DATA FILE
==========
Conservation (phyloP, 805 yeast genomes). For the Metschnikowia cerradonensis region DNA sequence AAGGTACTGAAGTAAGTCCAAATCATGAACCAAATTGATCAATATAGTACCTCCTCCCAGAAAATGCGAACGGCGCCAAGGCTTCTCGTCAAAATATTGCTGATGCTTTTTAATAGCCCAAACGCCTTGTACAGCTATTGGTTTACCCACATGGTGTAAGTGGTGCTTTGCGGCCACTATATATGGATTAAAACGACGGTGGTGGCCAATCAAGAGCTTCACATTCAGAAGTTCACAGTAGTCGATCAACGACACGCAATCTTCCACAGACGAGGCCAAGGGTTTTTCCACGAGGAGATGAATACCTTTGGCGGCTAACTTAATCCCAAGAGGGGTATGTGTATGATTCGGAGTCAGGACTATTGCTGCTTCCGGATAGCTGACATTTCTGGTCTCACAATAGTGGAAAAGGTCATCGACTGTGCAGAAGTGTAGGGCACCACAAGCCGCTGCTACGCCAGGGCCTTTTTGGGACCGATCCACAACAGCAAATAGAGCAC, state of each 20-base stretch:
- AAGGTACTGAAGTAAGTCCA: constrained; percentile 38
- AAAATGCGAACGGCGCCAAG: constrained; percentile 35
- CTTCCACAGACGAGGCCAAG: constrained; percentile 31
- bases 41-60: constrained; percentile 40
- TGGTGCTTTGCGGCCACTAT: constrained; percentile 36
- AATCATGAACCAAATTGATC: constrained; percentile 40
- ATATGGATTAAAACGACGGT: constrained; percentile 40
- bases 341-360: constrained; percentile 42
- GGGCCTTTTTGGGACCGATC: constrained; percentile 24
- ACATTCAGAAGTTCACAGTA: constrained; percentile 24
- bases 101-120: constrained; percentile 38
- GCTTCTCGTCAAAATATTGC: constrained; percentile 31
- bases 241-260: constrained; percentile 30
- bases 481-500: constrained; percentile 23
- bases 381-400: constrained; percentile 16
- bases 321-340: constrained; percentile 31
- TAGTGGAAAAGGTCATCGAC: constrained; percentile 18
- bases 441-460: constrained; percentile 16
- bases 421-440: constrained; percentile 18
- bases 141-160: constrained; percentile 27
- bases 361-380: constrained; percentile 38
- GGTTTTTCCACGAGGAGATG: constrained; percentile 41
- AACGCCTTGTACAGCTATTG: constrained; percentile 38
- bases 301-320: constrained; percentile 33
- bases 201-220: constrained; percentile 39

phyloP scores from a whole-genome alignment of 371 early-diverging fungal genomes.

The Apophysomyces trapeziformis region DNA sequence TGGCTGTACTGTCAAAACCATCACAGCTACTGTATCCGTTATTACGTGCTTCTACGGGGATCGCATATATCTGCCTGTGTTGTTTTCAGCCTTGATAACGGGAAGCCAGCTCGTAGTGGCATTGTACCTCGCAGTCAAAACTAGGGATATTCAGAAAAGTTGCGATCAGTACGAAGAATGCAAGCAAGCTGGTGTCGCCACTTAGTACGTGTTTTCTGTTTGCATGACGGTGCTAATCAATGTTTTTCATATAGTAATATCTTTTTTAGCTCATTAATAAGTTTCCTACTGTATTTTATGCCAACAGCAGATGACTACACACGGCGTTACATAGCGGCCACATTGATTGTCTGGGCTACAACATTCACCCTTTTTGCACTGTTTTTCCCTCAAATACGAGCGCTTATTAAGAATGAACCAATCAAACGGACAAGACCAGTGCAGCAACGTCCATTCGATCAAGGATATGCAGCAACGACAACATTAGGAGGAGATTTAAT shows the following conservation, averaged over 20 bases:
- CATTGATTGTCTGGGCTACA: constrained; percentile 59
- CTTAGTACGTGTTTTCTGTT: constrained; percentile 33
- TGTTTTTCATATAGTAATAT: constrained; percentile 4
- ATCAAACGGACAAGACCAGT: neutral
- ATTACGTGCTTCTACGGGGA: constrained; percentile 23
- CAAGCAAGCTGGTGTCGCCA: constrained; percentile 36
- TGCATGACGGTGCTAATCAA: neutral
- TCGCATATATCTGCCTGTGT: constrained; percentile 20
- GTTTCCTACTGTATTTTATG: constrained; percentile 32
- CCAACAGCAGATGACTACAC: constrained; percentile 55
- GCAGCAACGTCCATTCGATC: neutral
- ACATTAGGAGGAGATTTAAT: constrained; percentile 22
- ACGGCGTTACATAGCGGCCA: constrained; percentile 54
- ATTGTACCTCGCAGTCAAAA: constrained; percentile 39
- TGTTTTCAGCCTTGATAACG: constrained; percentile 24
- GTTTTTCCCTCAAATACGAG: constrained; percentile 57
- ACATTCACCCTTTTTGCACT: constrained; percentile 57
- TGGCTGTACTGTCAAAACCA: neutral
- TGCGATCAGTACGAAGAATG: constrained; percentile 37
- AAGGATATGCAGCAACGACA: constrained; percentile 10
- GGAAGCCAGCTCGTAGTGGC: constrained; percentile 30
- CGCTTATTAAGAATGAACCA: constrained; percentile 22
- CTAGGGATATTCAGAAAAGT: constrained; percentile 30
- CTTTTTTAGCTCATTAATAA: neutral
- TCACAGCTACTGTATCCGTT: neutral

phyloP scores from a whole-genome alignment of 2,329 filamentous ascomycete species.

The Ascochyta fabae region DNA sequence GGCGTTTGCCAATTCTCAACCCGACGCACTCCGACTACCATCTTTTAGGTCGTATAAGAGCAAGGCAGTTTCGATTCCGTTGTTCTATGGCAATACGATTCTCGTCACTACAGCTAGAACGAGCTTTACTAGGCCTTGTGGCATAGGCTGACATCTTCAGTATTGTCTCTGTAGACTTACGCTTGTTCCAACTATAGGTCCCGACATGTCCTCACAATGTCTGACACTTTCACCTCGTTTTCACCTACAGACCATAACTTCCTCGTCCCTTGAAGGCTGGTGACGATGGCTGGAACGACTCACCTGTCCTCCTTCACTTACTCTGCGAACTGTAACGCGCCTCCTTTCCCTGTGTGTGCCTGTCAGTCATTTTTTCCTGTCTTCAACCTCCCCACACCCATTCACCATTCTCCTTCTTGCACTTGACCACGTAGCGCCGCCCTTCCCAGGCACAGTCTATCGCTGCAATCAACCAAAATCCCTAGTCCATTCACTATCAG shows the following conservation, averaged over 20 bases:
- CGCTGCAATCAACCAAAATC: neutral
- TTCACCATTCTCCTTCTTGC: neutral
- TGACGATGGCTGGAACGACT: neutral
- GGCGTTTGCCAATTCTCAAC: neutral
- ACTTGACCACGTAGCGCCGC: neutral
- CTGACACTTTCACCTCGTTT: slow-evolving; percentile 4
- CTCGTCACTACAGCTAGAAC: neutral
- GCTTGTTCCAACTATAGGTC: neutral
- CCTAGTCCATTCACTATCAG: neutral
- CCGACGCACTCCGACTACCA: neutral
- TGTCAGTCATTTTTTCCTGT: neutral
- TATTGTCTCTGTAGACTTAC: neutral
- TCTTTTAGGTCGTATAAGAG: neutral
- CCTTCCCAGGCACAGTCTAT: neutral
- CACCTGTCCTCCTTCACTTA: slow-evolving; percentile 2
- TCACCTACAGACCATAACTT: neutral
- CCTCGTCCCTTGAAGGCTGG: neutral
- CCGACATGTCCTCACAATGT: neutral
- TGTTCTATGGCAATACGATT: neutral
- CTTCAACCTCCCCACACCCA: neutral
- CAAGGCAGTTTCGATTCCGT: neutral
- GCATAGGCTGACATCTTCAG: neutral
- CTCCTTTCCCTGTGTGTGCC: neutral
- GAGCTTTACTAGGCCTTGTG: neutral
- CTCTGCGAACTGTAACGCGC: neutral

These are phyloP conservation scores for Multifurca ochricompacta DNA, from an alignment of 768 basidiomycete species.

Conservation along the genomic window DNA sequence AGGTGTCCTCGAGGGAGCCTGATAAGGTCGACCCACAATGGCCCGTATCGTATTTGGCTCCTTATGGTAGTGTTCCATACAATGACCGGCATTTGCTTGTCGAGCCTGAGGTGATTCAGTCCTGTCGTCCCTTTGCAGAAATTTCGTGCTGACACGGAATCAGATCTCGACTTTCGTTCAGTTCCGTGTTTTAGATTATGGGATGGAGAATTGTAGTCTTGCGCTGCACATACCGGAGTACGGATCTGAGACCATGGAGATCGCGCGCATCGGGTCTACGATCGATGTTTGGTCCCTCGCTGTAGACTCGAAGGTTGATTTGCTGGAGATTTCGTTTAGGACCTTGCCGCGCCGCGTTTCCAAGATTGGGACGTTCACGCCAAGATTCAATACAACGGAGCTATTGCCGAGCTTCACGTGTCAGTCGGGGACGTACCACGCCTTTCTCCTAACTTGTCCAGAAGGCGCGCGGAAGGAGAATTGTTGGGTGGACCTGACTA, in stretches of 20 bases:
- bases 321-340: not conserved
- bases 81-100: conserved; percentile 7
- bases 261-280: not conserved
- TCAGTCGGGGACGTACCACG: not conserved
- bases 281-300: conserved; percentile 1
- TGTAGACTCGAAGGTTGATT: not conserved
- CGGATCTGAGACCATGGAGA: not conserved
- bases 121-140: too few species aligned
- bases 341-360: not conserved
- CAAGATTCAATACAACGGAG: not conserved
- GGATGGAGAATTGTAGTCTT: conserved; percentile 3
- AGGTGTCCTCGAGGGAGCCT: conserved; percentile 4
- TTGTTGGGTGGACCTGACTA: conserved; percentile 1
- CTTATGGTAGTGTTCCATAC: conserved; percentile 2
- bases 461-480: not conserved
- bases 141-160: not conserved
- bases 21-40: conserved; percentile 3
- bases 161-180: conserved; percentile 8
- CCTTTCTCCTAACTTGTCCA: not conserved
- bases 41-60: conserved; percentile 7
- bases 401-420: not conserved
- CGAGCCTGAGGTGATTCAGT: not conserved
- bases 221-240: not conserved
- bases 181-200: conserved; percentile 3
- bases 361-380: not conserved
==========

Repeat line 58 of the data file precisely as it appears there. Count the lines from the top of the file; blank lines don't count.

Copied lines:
- TGACGATGGCTGGAACGACT: neutral